Developmental robotics is a collaborative and interdisciplinary approach to robotics that is directly inspired by the developmental principles and mechanisms observed in children’s cognitive development. It builds on the idea that the robot, using a set of intrinsic developmental principles regulating the real-time interaction of its body, brain, and environment, can autonomously acquire an increasingly complex set of sensorimotor and mental capabilities. This volume, drawing on insights from psychology, computer science, linguistics, neuroscience, and robotics, offers the first comprehensive overview of a rapidly growing field.
After providing some essential background information on robotics and developmental psychology, the book looks in detail at how developmental robotics models and experiments have attempted to realize a range of behavioral and cognitive capabilities. The examples in these chapters were chosen because of their direct correspondence with specific issues in child psychology research; each chapter begins with a concise and accessible overview of relevant empirical and theoretical findings in developmental psychology. The chapters cover intrinsic motivation and curiosity; motor development, examining both manipulation and locomotion; perceptual development, including face recognition and perception of space; social learning, emphasizing such phenomena as joint attention and cooperation; language, from phonetic babbling to syntactic processing; and abstract knowledge, including models of number learning and reasoning strategies. Boxed text offers technical and methodological details for both psychology and robotics experiments.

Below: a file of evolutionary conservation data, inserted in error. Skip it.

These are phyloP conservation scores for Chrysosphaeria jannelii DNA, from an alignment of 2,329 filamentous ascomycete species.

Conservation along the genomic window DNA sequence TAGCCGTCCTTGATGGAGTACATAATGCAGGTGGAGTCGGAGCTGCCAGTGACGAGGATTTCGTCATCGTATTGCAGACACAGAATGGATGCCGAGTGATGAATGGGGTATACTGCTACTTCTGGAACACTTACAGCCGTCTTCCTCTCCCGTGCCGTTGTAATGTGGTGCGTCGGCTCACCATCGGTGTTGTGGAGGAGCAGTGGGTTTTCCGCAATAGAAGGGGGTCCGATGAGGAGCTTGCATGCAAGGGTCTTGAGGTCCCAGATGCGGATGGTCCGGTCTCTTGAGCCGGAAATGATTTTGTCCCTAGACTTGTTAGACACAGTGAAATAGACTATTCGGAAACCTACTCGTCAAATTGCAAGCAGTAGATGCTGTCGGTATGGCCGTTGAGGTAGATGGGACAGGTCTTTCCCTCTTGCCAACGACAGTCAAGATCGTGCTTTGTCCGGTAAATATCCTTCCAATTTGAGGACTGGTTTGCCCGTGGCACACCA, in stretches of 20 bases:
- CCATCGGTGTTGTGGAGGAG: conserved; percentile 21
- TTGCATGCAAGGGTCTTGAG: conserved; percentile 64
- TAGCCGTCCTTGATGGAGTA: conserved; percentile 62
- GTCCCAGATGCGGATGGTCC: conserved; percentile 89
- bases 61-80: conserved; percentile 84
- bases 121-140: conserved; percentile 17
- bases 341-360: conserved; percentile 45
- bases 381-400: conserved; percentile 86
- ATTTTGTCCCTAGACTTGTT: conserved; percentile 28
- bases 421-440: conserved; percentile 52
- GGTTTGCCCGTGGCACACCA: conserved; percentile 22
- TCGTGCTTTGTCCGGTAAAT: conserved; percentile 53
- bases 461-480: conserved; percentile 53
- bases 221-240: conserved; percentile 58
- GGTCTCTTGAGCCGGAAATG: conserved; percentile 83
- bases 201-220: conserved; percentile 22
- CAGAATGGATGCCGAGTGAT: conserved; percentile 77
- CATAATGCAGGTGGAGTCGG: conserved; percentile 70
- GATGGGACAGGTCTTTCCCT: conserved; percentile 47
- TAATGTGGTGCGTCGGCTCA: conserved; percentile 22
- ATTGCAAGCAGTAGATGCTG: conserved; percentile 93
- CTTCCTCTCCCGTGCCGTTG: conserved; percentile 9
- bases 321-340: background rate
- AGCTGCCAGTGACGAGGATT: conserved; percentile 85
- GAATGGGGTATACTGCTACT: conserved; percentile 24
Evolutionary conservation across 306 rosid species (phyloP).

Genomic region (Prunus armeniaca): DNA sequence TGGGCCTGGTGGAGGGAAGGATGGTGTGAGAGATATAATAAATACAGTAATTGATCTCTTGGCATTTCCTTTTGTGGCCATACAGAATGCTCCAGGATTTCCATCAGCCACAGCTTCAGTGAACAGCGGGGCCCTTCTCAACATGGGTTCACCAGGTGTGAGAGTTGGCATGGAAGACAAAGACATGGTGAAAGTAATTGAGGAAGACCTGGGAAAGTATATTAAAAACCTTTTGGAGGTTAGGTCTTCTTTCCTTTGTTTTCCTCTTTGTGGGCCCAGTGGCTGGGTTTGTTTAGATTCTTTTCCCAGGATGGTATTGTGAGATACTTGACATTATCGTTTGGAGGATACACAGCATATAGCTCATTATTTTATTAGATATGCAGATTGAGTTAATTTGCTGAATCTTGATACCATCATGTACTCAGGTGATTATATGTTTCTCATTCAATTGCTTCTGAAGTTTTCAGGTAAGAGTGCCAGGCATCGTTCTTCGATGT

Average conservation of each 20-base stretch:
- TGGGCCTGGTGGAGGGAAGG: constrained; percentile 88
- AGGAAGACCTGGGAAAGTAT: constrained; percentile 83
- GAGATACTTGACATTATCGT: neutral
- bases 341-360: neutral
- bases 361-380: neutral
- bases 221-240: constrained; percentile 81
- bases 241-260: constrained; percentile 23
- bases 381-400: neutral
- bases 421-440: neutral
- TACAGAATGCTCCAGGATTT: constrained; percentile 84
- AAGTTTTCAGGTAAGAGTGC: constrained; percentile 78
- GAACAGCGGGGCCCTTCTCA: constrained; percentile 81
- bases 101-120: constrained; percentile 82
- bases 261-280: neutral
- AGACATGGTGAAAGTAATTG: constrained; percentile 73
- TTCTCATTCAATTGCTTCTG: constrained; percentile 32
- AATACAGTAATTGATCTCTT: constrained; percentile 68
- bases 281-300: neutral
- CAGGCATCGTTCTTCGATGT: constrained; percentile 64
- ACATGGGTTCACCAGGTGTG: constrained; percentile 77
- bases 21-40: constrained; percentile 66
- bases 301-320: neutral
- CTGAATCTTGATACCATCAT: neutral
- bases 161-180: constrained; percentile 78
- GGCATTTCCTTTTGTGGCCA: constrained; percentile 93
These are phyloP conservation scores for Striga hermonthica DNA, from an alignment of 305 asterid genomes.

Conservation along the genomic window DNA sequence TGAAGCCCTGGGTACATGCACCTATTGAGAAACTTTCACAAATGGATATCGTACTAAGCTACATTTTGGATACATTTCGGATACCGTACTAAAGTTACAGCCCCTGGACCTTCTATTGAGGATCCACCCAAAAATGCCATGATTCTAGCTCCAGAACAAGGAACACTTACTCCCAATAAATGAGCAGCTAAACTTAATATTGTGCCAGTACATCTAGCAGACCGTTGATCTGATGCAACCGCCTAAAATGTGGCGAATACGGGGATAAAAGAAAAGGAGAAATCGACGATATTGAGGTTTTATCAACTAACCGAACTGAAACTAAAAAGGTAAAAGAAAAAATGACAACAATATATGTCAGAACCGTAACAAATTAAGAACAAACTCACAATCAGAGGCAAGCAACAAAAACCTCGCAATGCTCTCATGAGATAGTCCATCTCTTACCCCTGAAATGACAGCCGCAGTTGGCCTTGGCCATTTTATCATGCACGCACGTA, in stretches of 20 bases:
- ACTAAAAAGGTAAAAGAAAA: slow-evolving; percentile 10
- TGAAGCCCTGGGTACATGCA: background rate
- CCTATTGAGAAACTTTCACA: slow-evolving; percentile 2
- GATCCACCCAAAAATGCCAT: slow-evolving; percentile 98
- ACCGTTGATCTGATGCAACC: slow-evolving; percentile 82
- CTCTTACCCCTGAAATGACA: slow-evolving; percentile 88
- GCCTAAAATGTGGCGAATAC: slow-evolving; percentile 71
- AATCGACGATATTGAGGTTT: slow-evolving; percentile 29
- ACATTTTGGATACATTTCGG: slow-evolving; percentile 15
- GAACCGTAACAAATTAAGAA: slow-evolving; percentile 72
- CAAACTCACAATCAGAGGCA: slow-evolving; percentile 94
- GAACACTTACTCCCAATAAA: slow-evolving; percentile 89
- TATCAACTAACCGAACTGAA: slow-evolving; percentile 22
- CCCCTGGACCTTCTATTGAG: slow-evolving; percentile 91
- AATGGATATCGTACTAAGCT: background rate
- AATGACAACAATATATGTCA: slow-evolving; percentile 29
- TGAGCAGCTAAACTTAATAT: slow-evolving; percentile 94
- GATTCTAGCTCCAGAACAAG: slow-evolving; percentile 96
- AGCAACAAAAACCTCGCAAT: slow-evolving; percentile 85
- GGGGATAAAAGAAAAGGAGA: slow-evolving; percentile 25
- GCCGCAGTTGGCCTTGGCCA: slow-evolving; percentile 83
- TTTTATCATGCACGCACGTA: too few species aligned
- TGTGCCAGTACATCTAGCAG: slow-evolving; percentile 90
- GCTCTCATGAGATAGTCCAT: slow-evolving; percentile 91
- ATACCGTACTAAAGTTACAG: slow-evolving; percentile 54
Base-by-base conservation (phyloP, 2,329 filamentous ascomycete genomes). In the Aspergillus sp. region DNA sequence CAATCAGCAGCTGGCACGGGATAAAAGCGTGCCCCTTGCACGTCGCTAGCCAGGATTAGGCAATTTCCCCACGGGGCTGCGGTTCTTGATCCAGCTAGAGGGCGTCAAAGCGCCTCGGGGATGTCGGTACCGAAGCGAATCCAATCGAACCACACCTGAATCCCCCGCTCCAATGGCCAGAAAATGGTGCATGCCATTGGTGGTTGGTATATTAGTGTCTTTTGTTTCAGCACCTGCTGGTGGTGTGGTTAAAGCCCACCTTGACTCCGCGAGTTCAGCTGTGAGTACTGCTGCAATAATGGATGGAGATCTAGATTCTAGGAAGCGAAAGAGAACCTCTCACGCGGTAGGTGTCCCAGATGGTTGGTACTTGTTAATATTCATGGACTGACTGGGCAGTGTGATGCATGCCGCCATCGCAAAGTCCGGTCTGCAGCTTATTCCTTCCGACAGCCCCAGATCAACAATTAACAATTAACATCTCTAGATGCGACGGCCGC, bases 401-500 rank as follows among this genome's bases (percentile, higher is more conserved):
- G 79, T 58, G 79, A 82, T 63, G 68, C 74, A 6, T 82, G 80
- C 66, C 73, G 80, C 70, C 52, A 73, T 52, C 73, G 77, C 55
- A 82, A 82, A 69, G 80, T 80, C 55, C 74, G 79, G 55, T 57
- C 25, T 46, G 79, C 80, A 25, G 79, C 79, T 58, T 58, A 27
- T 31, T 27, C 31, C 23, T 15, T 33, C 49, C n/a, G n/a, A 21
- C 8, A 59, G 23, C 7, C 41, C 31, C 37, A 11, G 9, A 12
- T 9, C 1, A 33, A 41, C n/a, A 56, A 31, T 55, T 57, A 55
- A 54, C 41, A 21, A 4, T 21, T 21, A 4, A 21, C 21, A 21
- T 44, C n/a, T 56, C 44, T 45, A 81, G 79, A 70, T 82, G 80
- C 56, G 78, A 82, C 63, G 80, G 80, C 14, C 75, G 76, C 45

About the Authors
Angelo Cangelosi is Professor of Artificial Intelligence and Cognition at the Centre for Robotics and Neural Systems at the University of Plymouth, U.K.
Matthew Schlesinger is Associate Professor of Psychology and Adjunct Professor of Electrical and Computer Engineering at Southern Illinois University.
—Giulio Sandini, Director, Robotics, Brain and Cognitive Sciences Department, Istituto Italiano di Tecnologia; Professor of Bioengineering, University of Genova
—John P. Spencer, Professor of Psychological and Brain Sciences, University of Iowa; coeditor of Toward a Unified Theory of Development: Connectionism and Dynamic Systems Theory Re-Considered
—Gerhard Sagerer, Professor of Applied Informatics, Center of Excellence on Cognitive Interaction Technology, Bielefeld University
—Jay McClelland, Director, Center for Mind, Brain, and Computation, Stanford University